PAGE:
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NIH Developing Genetic Testing Registry to Go Online in 2011

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By Julia Karow

This article, originally published March 18, has been updated with information from Knome.

The National Institutes of Health said last week that it is developing a public database, called the Genetic Testing Registry, to aggregate information about genetic tests, many of which are based on DNA sequencing.

According to the NIH, more than 1,600 genetic tests are currently available to patients and consumers. No single public resource exists that provides detailed information about them today, a gap that the GTR plans to fill.

Following a development period, the GTR, which will be overseen by the NIH Office of the Director and developed by the National Center for Biotechnology Information, is expected to be available in 2011.

Genetic test providers will be encouraged to voluntarily submit information about the availability, validity, and utility of their tests to the registry, which will serve as an information resource for researchers, healthcare providers, and patients. In addition, the registry will function to facilitate genomic data sharing for research.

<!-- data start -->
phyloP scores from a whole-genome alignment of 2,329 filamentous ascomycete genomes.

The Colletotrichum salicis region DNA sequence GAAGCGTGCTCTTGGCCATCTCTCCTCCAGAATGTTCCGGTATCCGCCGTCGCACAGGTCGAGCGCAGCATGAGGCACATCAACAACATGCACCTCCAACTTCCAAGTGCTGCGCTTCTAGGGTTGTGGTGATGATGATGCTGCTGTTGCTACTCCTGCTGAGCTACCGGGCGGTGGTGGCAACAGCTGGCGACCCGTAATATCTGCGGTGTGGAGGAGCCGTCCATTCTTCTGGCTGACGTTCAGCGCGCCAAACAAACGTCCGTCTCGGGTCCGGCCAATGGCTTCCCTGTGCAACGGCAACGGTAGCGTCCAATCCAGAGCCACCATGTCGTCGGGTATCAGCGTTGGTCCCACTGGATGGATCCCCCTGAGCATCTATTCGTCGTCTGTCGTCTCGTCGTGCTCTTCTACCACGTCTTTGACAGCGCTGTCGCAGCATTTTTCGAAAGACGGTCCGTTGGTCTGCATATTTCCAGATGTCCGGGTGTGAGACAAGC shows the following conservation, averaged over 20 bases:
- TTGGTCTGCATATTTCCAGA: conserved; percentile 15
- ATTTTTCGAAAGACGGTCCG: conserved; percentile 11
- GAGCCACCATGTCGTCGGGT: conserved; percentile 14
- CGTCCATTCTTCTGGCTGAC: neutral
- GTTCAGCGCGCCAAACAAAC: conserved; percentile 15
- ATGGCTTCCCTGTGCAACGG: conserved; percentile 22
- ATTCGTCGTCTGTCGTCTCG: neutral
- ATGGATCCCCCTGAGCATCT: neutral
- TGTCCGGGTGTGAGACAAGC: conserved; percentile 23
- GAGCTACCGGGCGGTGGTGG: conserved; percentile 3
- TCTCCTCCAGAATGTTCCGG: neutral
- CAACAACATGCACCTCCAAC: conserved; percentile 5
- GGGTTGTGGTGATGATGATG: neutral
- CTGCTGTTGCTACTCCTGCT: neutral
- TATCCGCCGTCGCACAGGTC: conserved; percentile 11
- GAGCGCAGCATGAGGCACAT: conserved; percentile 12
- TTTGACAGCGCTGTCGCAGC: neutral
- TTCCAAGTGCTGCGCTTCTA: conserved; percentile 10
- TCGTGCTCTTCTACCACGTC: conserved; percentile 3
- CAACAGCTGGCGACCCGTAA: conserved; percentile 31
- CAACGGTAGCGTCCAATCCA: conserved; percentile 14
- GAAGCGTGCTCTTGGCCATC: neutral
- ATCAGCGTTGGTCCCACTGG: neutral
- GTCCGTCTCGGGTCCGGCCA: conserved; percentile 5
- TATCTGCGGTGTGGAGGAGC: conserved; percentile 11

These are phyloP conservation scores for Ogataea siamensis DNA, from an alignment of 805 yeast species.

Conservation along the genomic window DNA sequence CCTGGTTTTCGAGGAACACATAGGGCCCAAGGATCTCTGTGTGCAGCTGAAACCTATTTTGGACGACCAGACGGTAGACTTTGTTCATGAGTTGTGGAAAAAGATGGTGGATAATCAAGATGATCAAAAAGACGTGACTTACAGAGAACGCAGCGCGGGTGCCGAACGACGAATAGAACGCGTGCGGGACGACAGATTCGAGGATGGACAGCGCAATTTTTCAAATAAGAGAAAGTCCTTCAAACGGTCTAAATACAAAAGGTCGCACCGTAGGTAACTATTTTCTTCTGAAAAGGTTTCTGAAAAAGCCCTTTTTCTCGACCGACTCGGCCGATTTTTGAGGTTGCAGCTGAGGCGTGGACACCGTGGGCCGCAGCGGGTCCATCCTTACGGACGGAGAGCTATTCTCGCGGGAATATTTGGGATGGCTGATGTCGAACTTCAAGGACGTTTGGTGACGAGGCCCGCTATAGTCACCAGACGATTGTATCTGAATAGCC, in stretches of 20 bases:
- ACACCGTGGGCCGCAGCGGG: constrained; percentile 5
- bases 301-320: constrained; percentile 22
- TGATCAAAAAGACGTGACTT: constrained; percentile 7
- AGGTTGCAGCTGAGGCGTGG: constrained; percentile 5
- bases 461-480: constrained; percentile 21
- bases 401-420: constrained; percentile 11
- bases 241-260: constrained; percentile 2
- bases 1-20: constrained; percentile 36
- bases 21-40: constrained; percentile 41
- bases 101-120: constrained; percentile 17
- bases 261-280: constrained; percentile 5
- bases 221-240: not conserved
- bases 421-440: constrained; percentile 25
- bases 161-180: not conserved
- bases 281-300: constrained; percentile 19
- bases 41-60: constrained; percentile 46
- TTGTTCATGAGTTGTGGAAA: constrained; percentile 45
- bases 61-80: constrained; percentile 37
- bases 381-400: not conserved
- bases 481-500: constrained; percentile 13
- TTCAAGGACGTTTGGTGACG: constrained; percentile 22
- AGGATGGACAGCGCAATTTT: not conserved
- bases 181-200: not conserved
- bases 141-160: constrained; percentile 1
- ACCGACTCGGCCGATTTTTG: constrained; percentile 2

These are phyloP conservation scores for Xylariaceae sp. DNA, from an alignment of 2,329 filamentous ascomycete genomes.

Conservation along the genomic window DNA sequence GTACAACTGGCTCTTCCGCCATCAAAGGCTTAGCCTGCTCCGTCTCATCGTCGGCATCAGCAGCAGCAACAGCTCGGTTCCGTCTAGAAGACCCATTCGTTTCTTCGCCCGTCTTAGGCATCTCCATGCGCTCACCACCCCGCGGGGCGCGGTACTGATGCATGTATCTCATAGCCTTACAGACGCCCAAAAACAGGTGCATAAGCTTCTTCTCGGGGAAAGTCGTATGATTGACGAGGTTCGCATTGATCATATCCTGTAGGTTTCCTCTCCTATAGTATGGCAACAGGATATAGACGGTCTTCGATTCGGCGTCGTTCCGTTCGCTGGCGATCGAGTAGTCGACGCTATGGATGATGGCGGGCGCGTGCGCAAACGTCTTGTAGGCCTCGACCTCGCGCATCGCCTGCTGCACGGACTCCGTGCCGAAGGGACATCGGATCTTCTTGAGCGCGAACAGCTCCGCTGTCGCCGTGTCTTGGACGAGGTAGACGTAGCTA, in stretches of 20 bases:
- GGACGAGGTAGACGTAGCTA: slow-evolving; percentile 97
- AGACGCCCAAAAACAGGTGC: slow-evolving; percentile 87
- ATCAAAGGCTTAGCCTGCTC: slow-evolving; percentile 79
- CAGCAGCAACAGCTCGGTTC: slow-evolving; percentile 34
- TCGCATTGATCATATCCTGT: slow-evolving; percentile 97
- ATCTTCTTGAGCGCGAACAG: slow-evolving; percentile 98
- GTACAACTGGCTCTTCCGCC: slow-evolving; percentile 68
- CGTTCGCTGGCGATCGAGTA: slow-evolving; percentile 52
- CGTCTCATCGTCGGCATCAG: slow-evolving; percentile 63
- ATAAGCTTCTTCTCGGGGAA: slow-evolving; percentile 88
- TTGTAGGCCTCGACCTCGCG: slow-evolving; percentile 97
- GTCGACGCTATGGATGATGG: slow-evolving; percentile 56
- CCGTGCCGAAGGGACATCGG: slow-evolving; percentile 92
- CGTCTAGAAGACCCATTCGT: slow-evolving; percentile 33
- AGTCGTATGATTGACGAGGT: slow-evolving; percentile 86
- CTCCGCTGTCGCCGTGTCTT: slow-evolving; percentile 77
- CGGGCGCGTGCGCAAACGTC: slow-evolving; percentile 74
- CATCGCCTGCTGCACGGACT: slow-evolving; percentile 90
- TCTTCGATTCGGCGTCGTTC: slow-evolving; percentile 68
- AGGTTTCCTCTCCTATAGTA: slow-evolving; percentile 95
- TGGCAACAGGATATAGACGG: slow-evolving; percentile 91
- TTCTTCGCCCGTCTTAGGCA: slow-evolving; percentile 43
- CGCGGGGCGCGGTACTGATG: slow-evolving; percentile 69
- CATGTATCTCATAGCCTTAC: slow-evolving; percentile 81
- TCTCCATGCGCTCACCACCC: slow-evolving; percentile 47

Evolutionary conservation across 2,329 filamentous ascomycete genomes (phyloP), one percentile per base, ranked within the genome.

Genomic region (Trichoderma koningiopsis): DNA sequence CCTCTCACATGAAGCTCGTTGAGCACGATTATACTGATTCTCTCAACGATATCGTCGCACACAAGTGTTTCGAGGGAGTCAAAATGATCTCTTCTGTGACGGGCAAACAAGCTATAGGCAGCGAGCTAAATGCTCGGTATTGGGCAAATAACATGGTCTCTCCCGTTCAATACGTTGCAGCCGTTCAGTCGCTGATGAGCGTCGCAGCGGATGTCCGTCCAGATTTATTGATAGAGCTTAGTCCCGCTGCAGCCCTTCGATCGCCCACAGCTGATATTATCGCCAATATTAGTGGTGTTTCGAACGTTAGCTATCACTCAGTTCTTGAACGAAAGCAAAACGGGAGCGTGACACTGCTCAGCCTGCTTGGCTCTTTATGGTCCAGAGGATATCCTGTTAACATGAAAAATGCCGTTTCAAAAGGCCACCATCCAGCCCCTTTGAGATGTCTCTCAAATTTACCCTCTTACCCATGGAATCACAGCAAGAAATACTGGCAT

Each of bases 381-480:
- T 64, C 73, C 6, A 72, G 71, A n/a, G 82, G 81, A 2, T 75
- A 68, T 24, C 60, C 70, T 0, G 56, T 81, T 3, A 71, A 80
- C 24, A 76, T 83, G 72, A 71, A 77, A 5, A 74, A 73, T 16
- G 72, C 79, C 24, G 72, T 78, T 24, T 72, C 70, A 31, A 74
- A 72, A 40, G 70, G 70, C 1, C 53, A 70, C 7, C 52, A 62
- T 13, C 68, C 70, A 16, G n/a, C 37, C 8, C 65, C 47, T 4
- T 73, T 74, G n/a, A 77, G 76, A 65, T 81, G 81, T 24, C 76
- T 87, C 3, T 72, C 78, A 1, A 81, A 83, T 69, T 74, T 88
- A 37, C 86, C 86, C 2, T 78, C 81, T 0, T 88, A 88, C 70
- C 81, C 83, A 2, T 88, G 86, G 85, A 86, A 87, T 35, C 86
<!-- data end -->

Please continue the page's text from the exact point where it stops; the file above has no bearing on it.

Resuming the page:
Over the course of the coming year, NIH plans to engage with genetic test developers, test kit manufacturers, health care providers, patients, and researchers to establish the best way to collect and display the information, and will consult other federal agencies, including the Food and Drug Administration and the Centers for Medicare and Medicaid Services.

Knome, which provides whole-genome and exome sequencing and analysis services directly to consumers, is currently not involved in the registry, according to a company spokesperson. In its reports, Knome includes associations between genetic variants and a variety of diseases and traits, though its says that it does not provide medical advice, diagnoses, or treatment.

It is unclear whether Illumina, which also offers a personal genome sequencing service to consumers but leaves the interpretation to third-party providers, plans to get involved with the Genetic Testing Registry. The company did not provide comment for this article before deadline.

The exact scope of the new NIH database has yet to be determined, but for now, NIH is using a working definition of a genetic test as “a test that involves an analysis of human chromosomes, deoxyribonucleic acid, ribonucleic acid, genes and/or gene products (e.g., enzymes and other types of proteins), which is predominantly used to detect heritable or somatic mutations, genotypes, or phenotypes related to disease and health.”

Additional information about the GTR is available here.

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